Using up the last of our annual leave we booked a few days in Cornwall at the start of November and decided to leave from work on the Friday to break up our journey with an overnight stop in Plymouth. We have been to this city several times before, latterly we spent a few nights seeing in the new year of 2016. Plymouth is probably best known as the birthplace of St Francis Drake and the departure point for the Mayflower carrying the Pilgrim Fathers – it is also home to Plymouth Gin – the country’s oldest Gin distillery! There are two Waterstones in Plymouth – this branch is in a modern shopping centre called Drake’s Circus.
The Beatles visited Plymouth in 1967 whilst filming The Magical Mystery tour – their photo was taken by David Redfern on the hoe.
Currently reading Americanah by Chimamanda Ngozi Adichie and listening to The Black Book (Rebus #5) by Ian Rankin on audio book.
Final stop on this trip was to Maidstone. When I was a child we used to visit Maidstone occasionally and go to lunch at the Royal Star Hotel – it was a real favourite, but sadly I discovered that it is a shopping centre now! Maidstone has changed an awful lot since I was a child (understandably – that was a long time ago!) – the Waterstones is in a new (to me) outdoor shopping centre called Fremlin Walk which is set on the site of the old Fremlin’s brewery and opened in 2005. The design of the centre incorporates the original brewery entrance under a reproduction of the old Fremlin’s clock.
Fremlin Walk Shopping Centre
Photo Credit – Andy Potter
We left Maidstone and drove through the Medway towns on our way to our hotel. There was a most fantastic sunset so we stopped at Rochester and I look some pictures of the River Medway looking towards the castle and cathedral and looking rather beautiful. I have a soft spot for Rochester as my first ever job as a Saturday assistant in an Estate Agents was here!
Photo 1 of Fremlin Walk taken by Andy Potter and used with permission under Wikipedia’s Creative Commons Attribution Share-alike license 2.0
Peter dropped me at Brentwood on his way to his next appointment so I had a few hours wandering round this small town. The Waterstones here is in an attractive building but I haven’t been able to find out anything about its original use. It has a cosy feel inside and the two staff members I spoke to were both very friendly.
Brentwood has a Catholic cathedral which I would have like to have looked round, but there was nothing in the lobby to say whether it was permissible to go inside, and when I peered through the inner door I could see a small group of musicians inside rehearsing, so I didn’t go in.
I came across this…
Which after Googling I have discovered is the Brentwood Column and was designed to celebrate the town’s heritage – it would have been useful if they had some information by it for non-locals! After stopping for coffee in M&S I just had time to pop into Brentwood’s independent book shop ‘Chicken and Frog’ (great name – I don’t know where it comes from) before meeting up with Peter to head to our next destination.
Peter had to go to see some customers in the south east so I went along with him. We stayed in Essex overnight so I was able to do a couple of branches of Waterstones. The first was in Romford – the store here is in a modern shopping centre and set over two floors.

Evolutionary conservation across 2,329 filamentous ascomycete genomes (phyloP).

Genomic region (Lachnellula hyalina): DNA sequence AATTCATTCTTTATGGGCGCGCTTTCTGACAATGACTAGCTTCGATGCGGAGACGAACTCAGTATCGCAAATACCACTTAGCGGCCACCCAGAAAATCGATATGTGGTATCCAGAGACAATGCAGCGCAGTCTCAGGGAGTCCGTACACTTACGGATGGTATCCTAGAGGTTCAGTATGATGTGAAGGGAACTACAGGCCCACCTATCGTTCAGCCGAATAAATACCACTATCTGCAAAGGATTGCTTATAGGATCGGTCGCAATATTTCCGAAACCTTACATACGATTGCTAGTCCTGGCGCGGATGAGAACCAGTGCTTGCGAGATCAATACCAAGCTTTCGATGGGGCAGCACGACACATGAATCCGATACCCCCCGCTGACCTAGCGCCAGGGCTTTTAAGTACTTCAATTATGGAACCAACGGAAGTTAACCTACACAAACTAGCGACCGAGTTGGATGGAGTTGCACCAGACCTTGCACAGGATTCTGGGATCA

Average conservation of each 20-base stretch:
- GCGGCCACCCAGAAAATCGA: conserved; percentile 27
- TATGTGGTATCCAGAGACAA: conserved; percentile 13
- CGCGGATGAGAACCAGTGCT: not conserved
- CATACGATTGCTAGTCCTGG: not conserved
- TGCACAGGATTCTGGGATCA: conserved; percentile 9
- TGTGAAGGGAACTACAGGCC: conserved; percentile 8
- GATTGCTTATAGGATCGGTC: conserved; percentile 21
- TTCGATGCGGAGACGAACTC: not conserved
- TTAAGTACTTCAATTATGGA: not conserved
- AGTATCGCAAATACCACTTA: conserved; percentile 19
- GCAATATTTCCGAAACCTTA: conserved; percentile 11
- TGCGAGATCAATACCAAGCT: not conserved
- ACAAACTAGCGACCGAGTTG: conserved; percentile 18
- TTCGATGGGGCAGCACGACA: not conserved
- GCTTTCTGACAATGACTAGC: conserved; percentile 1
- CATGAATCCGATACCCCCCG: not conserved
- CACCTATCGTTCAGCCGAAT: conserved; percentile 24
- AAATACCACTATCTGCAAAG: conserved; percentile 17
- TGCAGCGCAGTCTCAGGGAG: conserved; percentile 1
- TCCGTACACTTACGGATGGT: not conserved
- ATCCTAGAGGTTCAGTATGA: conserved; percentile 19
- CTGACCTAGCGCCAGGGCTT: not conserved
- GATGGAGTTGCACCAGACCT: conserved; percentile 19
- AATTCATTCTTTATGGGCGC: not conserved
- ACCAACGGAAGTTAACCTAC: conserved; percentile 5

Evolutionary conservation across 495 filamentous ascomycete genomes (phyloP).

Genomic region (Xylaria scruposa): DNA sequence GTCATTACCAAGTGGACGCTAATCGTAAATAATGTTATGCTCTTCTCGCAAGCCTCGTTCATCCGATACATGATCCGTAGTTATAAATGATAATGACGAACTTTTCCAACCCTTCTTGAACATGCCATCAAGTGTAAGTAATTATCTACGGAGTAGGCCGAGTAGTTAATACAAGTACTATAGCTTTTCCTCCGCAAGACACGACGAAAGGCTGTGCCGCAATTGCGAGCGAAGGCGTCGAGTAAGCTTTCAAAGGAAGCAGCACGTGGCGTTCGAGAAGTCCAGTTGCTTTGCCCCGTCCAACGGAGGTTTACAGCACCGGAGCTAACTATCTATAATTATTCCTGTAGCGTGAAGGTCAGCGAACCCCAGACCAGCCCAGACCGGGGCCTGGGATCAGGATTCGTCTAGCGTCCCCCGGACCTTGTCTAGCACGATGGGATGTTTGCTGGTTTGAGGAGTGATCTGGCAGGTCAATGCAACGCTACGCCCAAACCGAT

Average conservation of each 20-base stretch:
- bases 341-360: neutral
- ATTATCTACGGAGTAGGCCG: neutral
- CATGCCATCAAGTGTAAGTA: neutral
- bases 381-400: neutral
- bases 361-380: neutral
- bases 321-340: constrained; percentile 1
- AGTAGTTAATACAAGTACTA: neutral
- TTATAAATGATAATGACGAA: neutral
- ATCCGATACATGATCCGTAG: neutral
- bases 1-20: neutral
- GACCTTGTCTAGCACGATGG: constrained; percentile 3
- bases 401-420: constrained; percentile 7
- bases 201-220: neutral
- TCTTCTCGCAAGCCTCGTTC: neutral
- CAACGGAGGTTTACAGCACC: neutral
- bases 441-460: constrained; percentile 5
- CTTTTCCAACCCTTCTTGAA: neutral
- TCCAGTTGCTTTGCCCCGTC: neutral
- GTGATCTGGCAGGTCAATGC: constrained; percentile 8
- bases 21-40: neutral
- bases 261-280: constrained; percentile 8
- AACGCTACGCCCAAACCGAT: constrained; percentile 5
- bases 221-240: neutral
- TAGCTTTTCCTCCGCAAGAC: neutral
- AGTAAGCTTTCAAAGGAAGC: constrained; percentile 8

Romford holds an open air market three days a week. It is one of the UK’s oldest markets, having been granted a charter by Henry VIII in 1247.
Behind the market is the Anglican parish Church dedicated to Edward the Confessor (confusingly there is a Catholic church of the same name in Romford!) – it has a couple of beautiful, modern, stained glass windows but sadly I haven’t been able to find out any information about them.
Currently reading Keep You By My Side by Callie Langridge and listening to The Black Book (Rebus #5) by Ian Rankin
Our last stop of the day before heading home was to Teddington where we decided to stop for lunch. The Waterstones here opened in 2004 and used to be an Ottakars store and, like the Newport and Doncaster branches, they have a tiled mural done by artist Chris Burke behind their tills. (Incidentally, according to Chris’s website there were some in other former Ottakars stores, but of the shops we’ve already done they were either covered over, have been removed or we simply failed to notice them!).
The lady in Teddington looked rather bemused when I asked if I could take a picture of the tiles and asked why I wanted to so I muttered about it being unusual! As you can see, theirs is covered with adverts!
We had lunch in the King’s Head pub – a delicious Malabar fish curry – and then headed down to Teddington lock to walk it off before heading home!
We decided to head to Teddington for lunch. We didn’t really have time to stop at Twickenham on the way home, but couldn’t really miss out on the opportunity to visit Waterstones on the way through, so Peter dropped me outside and went round the block whilst I popped in!
Twickenham must surely be best known as the home of English Rugby Union and it is an ambition of mine to go there to see a match one day.
We had not been to Richmond before so decided to head their on our drive home, via the beautiful Richmond Park. The town which is on the River Thames is very picturesque and there are plenty of cafes and bars to enjoy as well as independent shops mixed with High Street names. The Waterstones here is in a large curved Art-Deco-looking building and is set over two floors.
We also spotted a great looking children’s book shop called The Alligator’s Mouth (I believe the name comes from a Lemony Snicket quote) but unfortunately as it as a bank holiday we were there before the shop opened so we weren’t able to look inside.
These views, taken from Richmond Hill looking east across the Thames.
Richmond Park is home to Red and Fallow deer – I think these are female red deer.